Yurika Ayukawa: They tend to consider it separately: "That is from World War II, and now we are in a peaceful world using the technology, advanced technology, to make a energy source of our own." And we have 50, more—like 55 reactors in this small island country without the safety control. And the priority is so high that no renewable energy has been promoted, or we don't have enough renewable energy that could have saved this energy crisis situation now, if we had more renewable energy in hand.

Amy Goodman: Yurika Ayukawa is joining us from Tokyo. We are also joined from Burlington, Vermont, by Arnie Gundersen, nuclear industry executive for decades before blowing the whistle on the company he worked for in 1990, when he found inappropriately stored radioactive material, now chief engineer at Fairewinds Associates. You are concerned, Arnie Gundersen, and quoted in many of the papers today, from the Washington Post to The New York Times, about the similarity of the plant in Japan with the plant in Vermont, Vermont Yankee. Can you explain?

Arnie Gundersen: Yeah. The plant in Japan was 40 years old in March. The plant in Vermont is 39 years old in March. So they're about a year apart. Same vendor, same conceptual design. Actually, the plant in Japan was built to withstand—was better built, was stronger built, because of earthquake resistance in Japan. So the American reactor is in fact weaker than the Japanese reactor. But conceptually, there's 23 of them, including the one here in Vermont, but also Pilgrim right next to Boston, and also Oyster Creek, which is in New Jersey, that are old plants of the same vintage.

Amy Goodman: The Japanese reactors, made by General Electric. Your plant in Vermont, made by...? Your plant, Arnie Gundersen, in Vermont is made by...?

Arnie Gundersen: Is made by General Electric. And it's also a Mark I containment, which is the same containment that's causing problems right now in Japan. This containment is the smallest containment ever built. And even in 1972, the NRC had concerns about this containment. And we've gotten memos through FOIA that indicate, in 1972, the NRC thought that perhaps this particular design should never have been built. So, it's not something that popped up like a mushroom last month, but it's been known to the industry since 1972 that this is a weak link in the design.

Amy Goodman: What's interesting in Vermont is you have a governor, Governor Shumlin, who wants to shut down the Vermont Yankee. And he, when he was a state legislator, represented the particular area that Vermont Yankee is in. But Arnie Gundersen, can you explain to us more what is happening in Japan right now, the issue of partial meltdown versus full meltdown, the fuel rods being exposed and the danger? 

It could easily be months, if not years, before these villages can be inhabited again.

Arnie Gundersen: Yeah. When the reactor shuts down, what that means is that the uranium atom doesn't split anymore. But these pieces that are left behind are still radioactive, and they generate about five percent of the reactor's heat. And you've got to dump that heat for as long as a year or two or three. So, what's happened is that there has been no way to remove that heat, and that's caused the nuclear fuel to hit 2,200 degrees. At that point, the nuclear fuel begins to suck up the oxygen atoms in water. Water is H2O. And that gives off hydrogen gas. So the hydrogen explosions that we're seeing at two of these reactors are an indication that the water is being stripped of its oxygen and creating hydrogen. So, the cores are uncovered, and when the cores are uncovered, unfortunately, that's what happens. Now, the problem in the long haul is that now that these cores have been uncovered and there's no way to cool them, they will have to continuously vent these containments. And as The Times said, you're not going to get back into these villages in the next week or two. It could easily be months, if not years, before these villages can be inhabited again.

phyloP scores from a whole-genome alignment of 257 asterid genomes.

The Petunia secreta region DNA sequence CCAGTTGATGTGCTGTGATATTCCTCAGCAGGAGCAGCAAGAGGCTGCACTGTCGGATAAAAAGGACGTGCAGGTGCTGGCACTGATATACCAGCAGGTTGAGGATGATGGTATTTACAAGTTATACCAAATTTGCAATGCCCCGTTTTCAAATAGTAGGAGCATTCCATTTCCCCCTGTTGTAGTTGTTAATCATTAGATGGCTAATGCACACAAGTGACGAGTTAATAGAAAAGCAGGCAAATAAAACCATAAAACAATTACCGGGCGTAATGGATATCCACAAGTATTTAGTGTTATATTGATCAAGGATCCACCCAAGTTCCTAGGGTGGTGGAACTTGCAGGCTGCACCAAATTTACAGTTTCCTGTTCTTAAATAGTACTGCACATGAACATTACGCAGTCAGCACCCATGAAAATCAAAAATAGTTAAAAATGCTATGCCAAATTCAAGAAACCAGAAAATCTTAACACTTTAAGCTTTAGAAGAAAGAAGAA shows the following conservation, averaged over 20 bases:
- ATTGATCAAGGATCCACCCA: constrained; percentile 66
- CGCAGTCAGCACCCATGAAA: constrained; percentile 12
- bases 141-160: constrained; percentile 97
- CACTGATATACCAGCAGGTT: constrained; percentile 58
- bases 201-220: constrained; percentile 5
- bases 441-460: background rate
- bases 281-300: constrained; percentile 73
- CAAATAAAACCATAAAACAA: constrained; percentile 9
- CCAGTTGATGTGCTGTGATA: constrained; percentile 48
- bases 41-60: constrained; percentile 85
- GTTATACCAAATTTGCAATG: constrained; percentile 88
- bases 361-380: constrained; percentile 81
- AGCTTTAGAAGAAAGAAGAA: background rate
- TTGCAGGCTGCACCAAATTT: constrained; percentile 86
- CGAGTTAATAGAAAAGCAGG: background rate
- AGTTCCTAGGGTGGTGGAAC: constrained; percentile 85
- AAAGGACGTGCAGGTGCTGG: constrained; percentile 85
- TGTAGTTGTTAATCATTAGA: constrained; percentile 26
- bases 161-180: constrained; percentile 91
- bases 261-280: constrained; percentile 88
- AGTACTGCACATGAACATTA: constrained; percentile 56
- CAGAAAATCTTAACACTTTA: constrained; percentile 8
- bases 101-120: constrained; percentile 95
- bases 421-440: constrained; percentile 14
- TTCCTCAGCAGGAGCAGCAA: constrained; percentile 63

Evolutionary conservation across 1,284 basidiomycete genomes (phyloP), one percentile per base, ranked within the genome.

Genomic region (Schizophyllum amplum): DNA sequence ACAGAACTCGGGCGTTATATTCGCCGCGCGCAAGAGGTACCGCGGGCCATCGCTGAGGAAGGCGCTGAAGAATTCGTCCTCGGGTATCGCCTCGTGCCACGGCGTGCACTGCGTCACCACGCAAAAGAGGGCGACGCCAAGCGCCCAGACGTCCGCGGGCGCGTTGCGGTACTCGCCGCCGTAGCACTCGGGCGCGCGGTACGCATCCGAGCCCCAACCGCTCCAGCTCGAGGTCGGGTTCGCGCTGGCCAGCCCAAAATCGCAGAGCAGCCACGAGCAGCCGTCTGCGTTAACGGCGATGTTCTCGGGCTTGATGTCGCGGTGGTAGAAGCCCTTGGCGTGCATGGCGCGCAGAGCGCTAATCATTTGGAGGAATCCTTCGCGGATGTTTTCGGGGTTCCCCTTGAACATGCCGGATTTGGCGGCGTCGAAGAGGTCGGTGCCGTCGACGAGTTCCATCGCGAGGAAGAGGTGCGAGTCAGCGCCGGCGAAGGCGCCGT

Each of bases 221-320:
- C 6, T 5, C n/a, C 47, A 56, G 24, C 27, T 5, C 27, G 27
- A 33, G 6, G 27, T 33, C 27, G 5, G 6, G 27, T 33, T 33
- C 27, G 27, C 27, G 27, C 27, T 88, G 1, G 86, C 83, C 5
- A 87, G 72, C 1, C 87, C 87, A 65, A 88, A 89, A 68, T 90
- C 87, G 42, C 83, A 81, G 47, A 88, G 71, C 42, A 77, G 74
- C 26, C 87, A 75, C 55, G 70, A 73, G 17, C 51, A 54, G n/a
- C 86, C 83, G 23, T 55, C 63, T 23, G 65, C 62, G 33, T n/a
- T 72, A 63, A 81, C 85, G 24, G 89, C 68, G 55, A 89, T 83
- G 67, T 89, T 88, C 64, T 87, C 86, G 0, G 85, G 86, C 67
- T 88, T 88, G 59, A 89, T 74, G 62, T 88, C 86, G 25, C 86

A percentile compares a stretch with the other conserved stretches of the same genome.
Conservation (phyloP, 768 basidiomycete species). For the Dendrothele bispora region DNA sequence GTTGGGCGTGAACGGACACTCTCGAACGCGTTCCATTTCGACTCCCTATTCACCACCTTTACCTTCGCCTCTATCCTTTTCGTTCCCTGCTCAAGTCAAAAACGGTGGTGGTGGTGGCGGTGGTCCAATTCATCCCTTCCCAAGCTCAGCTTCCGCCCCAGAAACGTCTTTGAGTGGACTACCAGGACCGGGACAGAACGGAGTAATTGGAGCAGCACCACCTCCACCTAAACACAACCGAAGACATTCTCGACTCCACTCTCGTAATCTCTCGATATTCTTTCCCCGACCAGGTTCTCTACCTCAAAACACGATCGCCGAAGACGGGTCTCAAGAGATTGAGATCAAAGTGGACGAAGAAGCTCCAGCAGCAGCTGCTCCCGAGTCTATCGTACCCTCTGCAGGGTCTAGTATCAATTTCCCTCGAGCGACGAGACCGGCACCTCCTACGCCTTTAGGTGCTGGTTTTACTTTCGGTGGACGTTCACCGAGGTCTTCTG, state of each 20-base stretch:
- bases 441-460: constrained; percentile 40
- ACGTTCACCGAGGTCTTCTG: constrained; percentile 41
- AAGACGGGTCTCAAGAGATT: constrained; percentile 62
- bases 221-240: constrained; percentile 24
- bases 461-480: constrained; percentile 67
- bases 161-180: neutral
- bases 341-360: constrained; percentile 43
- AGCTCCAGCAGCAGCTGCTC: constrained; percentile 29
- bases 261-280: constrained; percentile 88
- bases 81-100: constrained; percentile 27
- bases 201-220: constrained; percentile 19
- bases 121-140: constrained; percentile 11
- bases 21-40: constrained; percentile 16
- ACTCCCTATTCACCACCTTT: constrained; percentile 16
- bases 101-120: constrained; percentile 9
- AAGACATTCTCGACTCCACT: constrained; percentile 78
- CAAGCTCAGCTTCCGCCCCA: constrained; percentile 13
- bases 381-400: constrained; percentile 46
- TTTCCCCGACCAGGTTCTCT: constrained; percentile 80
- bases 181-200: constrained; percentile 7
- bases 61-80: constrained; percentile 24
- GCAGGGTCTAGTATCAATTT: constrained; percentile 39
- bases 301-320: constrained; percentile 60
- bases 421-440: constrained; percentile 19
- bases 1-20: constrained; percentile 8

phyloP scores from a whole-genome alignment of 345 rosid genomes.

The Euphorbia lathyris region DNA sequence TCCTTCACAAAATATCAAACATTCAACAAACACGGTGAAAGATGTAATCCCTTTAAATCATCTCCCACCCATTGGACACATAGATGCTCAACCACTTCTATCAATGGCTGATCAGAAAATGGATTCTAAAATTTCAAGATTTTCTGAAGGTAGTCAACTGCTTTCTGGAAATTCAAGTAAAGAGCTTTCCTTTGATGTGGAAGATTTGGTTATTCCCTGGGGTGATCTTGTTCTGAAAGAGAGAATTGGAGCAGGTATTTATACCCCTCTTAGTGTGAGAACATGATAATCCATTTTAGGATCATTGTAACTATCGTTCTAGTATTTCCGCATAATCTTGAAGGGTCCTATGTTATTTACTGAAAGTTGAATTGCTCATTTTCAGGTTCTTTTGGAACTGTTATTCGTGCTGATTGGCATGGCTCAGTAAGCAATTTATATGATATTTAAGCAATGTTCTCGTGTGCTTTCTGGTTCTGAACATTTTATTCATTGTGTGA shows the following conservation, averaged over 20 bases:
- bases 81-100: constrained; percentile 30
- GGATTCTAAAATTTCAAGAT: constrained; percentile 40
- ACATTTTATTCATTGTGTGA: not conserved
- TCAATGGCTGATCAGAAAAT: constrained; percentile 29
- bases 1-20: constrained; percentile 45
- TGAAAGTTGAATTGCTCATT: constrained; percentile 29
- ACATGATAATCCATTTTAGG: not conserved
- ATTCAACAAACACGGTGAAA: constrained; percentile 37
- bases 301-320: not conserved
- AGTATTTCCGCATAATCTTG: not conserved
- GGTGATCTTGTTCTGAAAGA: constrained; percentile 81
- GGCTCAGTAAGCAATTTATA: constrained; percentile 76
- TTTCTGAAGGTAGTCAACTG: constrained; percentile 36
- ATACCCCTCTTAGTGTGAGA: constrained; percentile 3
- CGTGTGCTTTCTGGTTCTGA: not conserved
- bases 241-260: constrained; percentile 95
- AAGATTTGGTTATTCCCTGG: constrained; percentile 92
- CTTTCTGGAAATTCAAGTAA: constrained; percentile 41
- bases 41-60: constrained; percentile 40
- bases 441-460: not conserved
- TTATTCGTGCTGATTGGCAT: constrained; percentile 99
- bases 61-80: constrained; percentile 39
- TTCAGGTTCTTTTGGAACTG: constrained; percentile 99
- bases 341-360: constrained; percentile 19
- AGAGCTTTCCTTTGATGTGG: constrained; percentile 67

Amy Goodman: The effects of radiation on humans, Arnie Gundersen?

Arnie Gundersen: It's too early to tell, but as your previous speaker said, you know, they tested—they talk about 160 people that have been contaminated. That's all they've tested. Basically, everything they're testing is coming up contaminated in that inner couple of miles around the plant. You've got radiation being detected 60 miles to the north in a Navy helicopter, a hundred miles to the east on a Navy aircraft carrier. So, it's not clear to me that that cloud is not looping around and affecting Japan. And, of course, I think the worst case, as Mr. Kamps suggested, is that the fuel pools on these reactors, that sit very high, and they're designed just like the Vermont Yankee one, if the fuel pools are not cooled, they will melt down, in which case we're going to have Chernobyl on steroids.

Amy Goodman: I want to go back to Harvey Wasserman. The news out of Switzerland, they've suspended the approvals process for three nuclear power stations, so safety standards can be revisited after the crisis in Japan. The German government, facing pressure to reverse its plan to extend the life of Germany's 17 nuclear reactors, as domestic opponents of atomic power took Japan's worsening nuclear crisis as validation of their views. Talk about the reaction now around the world, these protests that are taking place.